Thanks so much for the advice, totally clear about the extra work load, extra sen, extra pressure, especially the marking, extra parental input or lack of input....but I'm not clear about it at all till I experience I guess. So I'll be an nqt all over again.
I'm going to swot up on grammar and maths over holidays, make resources, get organised etc.

My biggest fear is that it's a challenging 'SM' school! but opportunities for me to progress to SLT.

Parents communication will be my biggest challenge coming from secondary.

For the other poster, I got the position as school is part of an academy.

Any websites, books that I should locate on my travels of new lands?

Geraldthegiraffe Fri 02-May-14 22:00:49

Times - I know we're trained for all stages. I just wondered if you did extra time in a primary school or any tips on wowing a primary that you can make the leap!

Thetimes123 Fri 02-May-14 22:10:36

Presently I teach lot of ks3, plus being part of the yr 6 - 7 transition. I also do a lot differentiation in terms of SOW. Also extra stuff like gardening club and creative lessons, and extra curricular lessons. Am also involved in pastoral at KS3. However, I'm also involved in sixth form team and ucas so I think dealing with that area has helped me too.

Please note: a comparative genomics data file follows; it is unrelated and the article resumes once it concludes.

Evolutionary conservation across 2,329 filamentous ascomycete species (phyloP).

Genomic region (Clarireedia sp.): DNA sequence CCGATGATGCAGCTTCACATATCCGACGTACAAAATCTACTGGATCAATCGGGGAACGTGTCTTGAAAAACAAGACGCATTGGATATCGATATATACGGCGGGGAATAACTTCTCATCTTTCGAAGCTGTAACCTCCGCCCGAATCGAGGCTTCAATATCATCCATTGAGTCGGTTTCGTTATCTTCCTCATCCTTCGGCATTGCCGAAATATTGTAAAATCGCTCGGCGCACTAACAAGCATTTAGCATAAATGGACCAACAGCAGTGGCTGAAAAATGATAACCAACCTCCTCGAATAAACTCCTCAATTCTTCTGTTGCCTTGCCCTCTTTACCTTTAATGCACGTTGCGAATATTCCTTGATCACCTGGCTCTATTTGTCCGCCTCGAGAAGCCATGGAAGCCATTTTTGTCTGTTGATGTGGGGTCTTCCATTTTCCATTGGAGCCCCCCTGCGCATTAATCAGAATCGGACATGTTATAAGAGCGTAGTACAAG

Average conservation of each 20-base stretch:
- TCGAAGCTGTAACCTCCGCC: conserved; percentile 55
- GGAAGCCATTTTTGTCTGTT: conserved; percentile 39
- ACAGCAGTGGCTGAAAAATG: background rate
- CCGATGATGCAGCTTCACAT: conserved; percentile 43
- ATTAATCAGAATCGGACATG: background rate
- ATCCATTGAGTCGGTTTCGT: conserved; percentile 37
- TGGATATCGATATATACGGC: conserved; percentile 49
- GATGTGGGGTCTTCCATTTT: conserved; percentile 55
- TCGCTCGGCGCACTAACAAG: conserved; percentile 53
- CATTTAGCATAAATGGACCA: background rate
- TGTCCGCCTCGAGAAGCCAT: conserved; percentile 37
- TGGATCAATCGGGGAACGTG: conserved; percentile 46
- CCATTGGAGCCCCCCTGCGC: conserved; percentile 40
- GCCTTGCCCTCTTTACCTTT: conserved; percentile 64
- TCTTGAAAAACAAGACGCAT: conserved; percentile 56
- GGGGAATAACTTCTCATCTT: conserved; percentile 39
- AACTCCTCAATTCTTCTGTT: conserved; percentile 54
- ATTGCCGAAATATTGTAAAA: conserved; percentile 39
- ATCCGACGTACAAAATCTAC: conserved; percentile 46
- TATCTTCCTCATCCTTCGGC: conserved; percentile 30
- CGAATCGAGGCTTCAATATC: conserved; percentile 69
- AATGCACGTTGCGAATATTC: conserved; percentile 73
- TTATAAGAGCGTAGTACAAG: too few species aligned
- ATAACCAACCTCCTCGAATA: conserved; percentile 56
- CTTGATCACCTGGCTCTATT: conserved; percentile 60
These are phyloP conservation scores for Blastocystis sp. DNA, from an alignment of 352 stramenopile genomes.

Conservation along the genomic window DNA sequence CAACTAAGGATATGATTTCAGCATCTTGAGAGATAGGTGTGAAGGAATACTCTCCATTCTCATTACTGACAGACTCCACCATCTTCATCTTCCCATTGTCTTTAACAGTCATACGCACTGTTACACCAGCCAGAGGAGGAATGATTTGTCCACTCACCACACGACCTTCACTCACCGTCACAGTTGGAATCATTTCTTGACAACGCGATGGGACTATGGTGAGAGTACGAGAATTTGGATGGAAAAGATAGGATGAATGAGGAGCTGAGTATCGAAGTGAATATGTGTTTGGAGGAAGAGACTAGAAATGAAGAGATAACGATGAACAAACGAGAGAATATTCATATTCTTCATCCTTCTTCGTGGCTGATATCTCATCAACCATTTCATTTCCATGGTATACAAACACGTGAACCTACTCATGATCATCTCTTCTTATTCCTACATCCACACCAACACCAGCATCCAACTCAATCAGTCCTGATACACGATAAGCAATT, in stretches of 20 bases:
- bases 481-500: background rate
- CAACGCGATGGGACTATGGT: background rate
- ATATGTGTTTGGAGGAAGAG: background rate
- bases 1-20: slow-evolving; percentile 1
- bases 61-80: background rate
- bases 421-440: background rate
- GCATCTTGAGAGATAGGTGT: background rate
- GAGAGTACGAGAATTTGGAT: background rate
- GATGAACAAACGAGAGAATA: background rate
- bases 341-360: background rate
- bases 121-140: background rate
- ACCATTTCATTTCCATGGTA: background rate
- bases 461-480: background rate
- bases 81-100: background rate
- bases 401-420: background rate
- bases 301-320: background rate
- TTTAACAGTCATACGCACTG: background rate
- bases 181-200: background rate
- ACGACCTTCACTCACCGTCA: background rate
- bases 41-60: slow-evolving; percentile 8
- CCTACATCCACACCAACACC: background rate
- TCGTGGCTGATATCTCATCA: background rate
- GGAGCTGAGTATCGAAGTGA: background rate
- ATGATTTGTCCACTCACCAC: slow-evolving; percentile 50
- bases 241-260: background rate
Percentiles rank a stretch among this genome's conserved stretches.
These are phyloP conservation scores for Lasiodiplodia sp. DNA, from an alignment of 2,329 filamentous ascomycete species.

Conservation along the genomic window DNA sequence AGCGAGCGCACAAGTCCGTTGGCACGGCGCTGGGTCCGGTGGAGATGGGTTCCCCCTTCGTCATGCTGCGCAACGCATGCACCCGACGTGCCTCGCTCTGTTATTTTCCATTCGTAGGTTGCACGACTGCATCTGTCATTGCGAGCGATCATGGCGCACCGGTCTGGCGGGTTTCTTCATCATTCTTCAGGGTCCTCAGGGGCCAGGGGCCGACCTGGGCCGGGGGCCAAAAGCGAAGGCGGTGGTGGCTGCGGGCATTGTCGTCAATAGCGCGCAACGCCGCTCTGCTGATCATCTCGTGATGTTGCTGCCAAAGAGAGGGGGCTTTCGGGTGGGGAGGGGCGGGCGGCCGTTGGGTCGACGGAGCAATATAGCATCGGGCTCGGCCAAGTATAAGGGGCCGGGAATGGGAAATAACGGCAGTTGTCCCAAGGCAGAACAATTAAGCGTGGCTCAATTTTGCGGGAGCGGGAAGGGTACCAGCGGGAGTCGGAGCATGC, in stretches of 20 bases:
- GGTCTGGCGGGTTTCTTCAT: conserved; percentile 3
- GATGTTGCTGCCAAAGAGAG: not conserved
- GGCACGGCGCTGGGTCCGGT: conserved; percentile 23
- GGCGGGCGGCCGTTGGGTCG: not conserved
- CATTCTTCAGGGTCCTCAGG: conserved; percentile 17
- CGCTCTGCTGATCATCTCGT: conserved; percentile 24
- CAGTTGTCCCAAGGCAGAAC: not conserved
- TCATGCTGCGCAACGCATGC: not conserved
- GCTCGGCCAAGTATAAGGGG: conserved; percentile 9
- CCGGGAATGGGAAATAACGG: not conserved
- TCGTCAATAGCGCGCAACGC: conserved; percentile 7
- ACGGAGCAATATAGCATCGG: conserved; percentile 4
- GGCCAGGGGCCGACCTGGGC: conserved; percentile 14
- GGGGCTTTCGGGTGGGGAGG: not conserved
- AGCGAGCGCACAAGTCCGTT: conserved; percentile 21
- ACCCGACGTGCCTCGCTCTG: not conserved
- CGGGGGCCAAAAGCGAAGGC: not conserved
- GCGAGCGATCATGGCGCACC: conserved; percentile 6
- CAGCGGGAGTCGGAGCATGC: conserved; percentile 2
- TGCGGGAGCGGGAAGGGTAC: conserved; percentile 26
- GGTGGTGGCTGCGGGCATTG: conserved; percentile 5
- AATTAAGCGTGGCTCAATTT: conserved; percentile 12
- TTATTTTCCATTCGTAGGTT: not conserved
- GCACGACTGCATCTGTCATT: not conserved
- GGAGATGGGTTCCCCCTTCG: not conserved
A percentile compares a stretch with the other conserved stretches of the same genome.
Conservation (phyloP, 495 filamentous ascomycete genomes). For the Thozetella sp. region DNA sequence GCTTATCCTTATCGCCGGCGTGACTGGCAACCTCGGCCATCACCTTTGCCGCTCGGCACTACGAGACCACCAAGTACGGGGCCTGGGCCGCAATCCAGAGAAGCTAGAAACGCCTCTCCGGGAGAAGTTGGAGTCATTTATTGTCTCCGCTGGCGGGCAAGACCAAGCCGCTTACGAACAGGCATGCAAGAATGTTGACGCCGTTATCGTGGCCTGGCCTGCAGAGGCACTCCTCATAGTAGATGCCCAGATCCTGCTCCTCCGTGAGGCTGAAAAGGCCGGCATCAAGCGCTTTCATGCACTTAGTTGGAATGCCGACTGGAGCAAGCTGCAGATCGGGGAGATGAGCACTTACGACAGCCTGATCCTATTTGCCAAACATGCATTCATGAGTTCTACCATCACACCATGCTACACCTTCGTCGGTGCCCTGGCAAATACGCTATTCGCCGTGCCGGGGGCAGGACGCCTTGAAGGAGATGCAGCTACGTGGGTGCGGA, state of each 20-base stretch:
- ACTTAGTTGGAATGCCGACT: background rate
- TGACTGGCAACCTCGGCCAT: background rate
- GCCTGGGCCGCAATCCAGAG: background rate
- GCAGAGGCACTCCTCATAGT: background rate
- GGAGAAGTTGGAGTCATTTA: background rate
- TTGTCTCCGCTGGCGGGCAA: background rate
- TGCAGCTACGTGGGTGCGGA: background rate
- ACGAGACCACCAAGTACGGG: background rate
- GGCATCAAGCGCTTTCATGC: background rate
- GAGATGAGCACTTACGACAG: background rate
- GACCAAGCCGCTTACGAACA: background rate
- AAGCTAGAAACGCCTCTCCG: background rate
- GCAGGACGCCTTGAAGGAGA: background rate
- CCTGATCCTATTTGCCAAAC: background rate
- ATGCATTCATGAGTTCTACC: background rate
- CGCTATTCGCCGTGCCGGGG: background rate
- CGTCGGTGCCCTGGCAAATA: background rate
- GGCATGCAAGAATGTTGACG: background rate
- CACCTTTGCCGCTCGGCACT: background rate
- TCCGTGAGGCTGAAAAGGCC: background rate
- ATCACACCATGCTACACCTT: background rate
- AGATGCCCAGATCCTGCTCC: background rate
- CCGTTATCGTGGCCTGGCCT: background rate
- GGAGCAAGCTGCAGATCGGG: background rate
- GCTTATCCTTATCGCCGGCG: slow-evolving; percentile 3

Biggest plus for me was my talking to the Head teacher and her sorting who you know, not what you know.

The next two terms I'm going to be released to spend days out in 'good/outstanding' primary schools so will get experience.

It will be different and challenging, but I can't let my life and career pass me by.

Geraldthegiraffe Fri 02-May-14 22:20:28

Sounds fantastic. It will be an exciting year!

phlebasconsidered Fri 02-May-14 22:42:55

It could be my school you are coming to! Part of an academy, loads of career swappers and nqt's suddenly employed ( which they can do, despite sm, because they are academy) to replace the staff over 35 who are expensive and might be a bit non-compliant. 7 positions going so far and counting.. .. I hope for your sake it's not.

I would ask the school what curriculum they want to follow. Alan Peat is much lauded by many "outsyandings" and many schools use Quigley. You willneed to know, really. Academies in primary can be very different from each other. Some chains have set ideas about how to improve. I like Peat but unless the academy belief and backing is there, no joy.

For maths, an oldie but goodie for brushing up is Haycock, Maths in primary or something.

Lara2 Sat 03-May-14 11:40:54